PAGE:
Counterfeit Concerns

There’s been a lot of speculation and worry about a rise in Chinese counterfeit cards recently.

First of all, don’t panic. Despite some concerns, this is not a widespread problem, and most judges will never encounter a counterfeit card. You’re more likely to come across a player who accidentally left a sharpied proxy in his deck! There’s no need to go on a witch hunt or whip out a jeweler’s loupe during a deckcheck. Just do what you’re always doing, and if you see a card that doesn’t quite match, or looks out of the ordinary, follow up with the player to try to figure out what’s going on.

If the player knew they were playing with counterfeits, things are pretty simple. They’re out of the tournament. Make sure you get email confirmation from them in their DQ statement in case Wizards wants to follow up.

If they aren’t aware that they have a counterfeit card, remember that they had no idea that they were doing anything wrong and now have the double-whammy of a Game Loss and knowledge that a card they bought/traded for isn’t a real card. Be understanding of their situation. Obviously they have to replace the card (and possibly with a basic land), but give them a little time to do so, and be sympathetic to their plight. They’re a victim here. Don’t try to take the card from them, but do encourage them to provide as much information as possible about where the card came from. Getting that (and sending it along to will help Wizards track down the sources and hopefully prevent the player from being taken advantage of in the future. Exercise excellent customer service here.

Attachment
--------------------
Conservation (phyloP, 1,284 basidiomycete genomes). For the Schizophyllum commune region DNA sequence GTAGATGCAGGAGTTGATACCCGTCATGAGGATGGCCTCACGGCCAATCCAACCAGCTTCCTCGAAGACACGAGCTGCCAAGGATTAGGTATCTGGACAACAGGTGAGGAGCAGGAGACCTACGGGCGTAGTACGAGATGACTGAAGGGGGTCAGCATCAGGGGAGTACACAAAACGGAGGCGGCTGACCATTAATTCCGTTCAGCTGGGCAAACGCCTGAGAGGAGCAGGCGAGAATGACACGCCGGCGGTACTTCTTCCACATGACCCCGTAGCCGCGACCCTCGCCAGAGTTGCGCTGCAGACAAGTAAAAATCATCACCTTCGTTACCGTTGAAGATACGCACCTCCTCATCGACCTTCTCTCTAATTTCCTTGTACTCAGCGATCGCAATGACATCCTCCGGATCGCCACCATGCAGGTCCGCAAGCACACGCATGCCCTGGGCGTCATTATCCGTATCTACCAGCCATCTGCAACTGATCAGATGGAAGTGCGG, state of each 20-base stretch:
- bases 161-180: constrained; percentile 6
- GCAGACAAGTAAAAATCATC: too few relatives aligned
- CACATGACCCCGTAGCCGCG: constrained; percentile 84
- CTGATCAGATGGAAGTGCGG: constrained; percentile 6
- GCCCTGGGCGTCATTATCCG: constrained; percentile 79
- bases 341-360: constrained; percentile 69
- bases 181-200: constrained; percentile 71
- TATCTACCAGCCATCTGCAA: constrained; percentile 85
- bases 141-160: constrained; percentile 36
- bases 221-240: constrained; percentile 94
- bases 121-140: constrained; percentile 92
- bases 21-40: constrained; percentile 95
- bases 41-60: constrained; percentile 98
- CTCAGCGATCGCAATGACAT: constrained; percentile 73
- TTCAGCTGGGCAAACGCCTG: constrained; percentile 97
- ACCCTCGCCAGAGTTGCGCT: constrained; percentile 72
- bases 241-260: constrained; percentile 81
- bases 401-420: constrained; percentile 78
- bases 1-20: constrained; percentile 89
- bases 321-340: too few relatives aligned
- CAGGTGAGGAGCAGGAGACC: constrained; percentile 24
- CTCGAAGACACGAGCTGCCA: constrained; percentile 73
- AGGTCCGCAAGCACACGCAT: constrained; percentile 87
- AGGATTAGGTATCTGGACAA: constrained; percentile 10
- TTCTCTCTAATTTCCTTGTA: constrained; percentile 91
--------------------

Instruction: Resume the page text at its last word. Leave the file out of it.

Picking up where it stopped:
Finally, a cautionary tale. At Pro Tour Honolulu, the judges came across a Hypnotic Specter in one player’s deck that was… off. It was too glossy, felt wrong. The light test suggested a very good counterfeit, so the card was confiscated (something we wouldn’t do nowadays, but was the practice back then). There was still quite a bit of debate about the card, so the staff finally decided to do the rip test and tore the card in half. There was a black stripe inside. Unexpected. It turns out that there’s a very small experimental run (the Alternate Fourth Edition set) out there that were different, but were totally legal cards. Fortunately, it wasn’t a priceless collectible (and the judges took care of replacing the player’s card), but don’t just default assume a card is counterfeit. Work with the players to be sure!